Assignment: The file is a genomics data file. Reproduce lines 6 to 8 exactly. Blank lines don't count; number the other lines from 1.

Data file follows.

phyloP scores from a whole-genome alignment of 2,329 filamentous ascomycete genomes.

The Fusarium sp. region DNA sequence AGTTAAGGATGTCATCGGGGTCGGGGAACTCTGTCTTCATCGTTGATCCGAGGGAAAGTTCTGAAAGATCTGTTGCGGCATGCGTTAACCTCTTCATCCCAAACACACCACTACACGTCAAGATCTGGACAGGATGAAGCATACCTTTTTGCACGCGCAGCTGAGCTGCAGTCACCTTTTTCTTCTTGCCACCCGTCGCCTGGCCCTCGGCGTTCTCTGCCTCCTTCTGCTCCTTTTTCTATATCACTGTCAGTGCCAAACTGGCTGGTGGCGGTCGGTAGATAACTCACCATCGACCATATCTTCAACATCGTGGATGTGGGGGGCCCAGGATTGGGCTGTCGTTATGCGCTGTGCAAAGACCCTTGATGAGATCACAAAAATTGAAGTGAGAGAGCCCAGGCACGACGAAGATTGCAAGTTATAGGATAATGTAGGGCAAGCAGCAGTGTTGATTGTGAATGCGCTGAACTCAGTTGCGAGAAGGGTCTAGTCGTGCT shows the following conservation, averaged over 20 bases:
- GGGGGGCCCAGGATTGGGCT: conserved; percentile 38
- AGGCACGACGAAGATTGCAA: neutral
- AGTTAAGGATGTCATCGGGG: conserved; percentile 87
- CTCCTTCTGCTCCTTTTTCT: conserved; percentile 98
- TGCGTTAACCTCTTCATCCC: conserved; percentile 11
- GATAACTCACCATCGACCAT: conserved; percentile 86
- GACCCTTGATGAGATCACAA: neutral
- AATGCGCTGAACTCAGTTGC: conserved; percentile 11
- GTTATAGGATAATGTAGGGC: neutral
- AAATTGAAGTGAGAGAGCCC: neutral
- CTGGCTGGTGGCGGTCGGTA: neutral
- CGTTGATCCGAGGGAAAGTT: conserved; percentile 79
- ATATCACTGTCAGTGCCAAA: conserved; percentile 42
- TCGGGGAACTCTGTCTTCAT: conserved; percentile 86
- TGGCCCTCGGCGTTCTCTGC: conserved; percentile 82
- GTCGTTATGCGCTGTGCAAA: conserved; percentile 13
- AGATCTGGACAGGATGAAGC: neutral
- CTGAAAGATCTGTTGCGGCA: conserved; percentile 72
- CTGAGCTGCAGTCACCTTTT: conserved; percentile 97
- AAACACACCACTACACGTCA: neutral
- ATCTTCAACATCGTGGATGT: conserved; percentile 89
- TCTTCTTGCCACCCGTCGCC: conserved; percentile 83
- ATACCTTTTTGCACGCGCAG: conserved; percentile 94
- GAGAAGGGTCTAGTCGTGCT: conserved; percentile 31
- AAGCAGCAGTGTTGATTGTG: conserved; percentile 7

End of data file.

- CTCCTTCTGCTCCTTTTTCT: conserved; percentile 98
- TGCGTTAACCTCTTCATCCC: conserved; percentile 11
- GATAACTCACCATCGACCAT: conserved; percentile 86